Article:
The debate win produced a burst of Romney support in both national and state polling. The respected RealClearPolitics.com polling average shows Romney enjoying his first lead over Obama in national polling since October 2011. Polls in crucial swing states confirm the trend – Colorado, Virginia and Florida, where Obama has enjoyed narrow but consistent leads for most of this year, now read like dead heats. The margin in Obama’s favour in Ohio, which opened up dramatically after the Democratic convention, has narrowed even more quickly. North Carolina has started to look like a state securely in Romney’s column for the first time.
If Romney can, indeed, sweep the South and pick up Colorado, then the election will come down to Ohio. Romney has been stumping frantically in the state and drawing large crowds to rallies – every bit as large as Obama’s. The GOP are also claiming a substantially stronger early voting operation in key states than last time around, seeking to neutralise the advantage of Obama’s sophisticated volunteer organisation and information management system.
It is now definitely ‘game on’. Republican activists are energised and excited. But it isn’t ‘game over’; in fact it’s still advantage Obama. What factors indicate that Romney still faces an uphill climb?
Firstly, debate bounces, like convention bounces, often prove ephemeral. John Cassidy of the New Yorker notes that John Kerry also enjoyed a 4-5% surge in national polling after a strong first debate performance against George W. Bush in 2004, which faded quickly. All three major national tracking polls have shown some levelling out of Romney’s initial post-debate surge over the past few days. Last Friday’s unemployment figures, which showed joblessness falling below the 8% level Obama inherited from GW Bush for the first time, may also have played a part in this.
Secondly, even at the height of the current bounce, Romney’s narrow national lead (which RCP currently estimates at 1.1%) is not translating into an electoral college win. Republicans currently face a significant structural disadvantage in the Electoral College, with huge Republican majorities in most of the South and Plains States adding to Romney’s national share of the vote but not his number of delegates in the Electoral College. It does Romney no good to pad his margin in Texas or Utah if he still falls a few thousand votes short in Florida and Ohio. This is true of all first-past-the-post systems – the largest party has not always won the largest number of seats in UK general elections either – but structural imbalances are magnified manifold in systems like that used for the Electoral College, where dozens of seats at a time can be awarded en bloc to the overall leader in a particular region.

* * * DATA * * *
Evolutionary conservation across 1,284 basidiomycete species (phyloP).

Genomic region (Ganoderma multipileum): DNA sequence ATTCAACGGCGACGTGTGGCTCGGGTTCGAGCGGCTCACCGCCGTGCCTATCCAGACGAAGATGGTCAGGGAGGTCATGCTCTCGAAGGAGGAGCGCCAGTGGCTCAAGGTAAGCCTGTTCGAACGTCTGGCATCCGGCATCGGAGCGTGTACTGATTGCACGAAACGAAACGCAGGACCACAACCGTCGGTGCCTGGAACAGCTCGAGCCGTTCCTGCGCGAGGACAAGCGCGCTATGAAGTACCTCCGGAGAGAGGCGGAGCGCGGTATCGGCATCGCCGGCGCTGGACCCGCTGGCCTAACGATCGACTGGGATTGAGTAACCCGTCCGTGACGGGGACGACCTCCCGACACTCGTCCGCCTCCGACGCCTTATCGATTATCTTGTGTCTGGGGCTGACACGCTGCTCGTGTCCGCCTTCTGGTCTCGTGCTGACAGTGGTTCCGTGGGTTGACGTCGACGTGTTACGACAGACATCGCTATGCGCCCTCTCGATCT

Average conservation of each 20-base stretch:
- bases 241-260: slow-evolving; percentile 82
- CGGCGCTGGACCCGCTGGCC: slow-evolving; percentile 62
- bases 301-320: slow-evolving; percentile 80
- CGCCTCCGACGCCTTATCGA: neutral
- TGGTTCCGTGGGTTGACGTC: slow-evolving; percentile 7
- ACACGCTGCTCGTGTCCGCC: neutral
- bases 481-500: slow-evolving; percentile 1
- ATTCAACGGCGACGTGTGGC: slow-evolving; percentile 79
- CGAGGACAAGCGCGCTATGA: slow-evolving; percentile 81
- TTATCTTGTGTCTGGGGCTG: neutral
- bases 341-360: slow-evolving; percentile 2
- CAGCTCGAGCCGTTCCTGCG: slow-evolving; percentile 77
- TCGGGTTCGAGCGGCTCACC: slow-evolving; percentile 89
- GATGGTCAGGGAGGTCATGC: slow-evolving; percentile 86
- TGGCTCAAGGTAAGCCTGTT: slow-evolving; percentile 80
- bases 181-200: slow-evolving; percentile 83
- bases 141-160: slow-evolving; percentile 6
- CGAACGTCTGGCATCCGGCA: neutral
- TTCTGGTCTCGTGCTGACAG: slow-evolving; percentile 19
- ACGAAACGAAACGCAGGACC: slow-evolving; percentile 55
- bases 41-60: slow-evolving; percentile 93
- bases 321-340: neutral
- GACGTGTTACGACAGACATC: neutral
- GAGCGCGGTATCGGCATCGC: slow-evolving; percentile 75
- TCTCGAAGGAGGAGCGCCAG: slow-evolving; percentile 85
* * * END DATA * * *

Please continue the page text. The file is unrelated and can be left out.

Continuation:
Finally, Obama has started out-raising Romney over the past few months and in key states is matching and even outspending both Romney and the world of Republican Political Action Committees dollar-for-dollar in the artillery barrage of negative attack ads that has defined the election for many swing state voters.
If this is the peak of the Romney bounce, then the election is already over. If, on the other hand, this is the first of a number of mini-surges for Romney, then he may yet become the 45th President of the United States.
Given Obama’s dismal performance in the first debate, he cannot avoid any slip ups in his two remaining head-to-heads. At the time, Democrats mocked Romney for locking himself up for most of the week of the Democratic National Convention for debate prep. With hindsight, that looks like the smartest move of his campaign so far. Romney has turned an alleged Obama strength into a weakness. If Obama repeats his disastrous performance of last Wednesday, under-prepared and yet terribly stiff at the same time, he could be on his way to a one-term Presidency.
Tonight, however, will be the one night the two Vice Presidential candidates lock horns, with Paul Ryan’s energy and dynamism likely to contrast with Biden’s uncharismatic but robust old political streetfighter routine. Polling shows both VP candidates have anaemic approval ratings.
I have struggled to believe that the VP candidates, let alone VP debates, make the slightest difference in American elections ever since Lloyd Bentsen’s evisceration of Dan Quayle in 1988 failed to prevent George H W Bush obliterating Michael Dukakis come polling day. With all eyes on Obama’s lacklustre performance last week, this year could be different. But don’t bet the farm on it.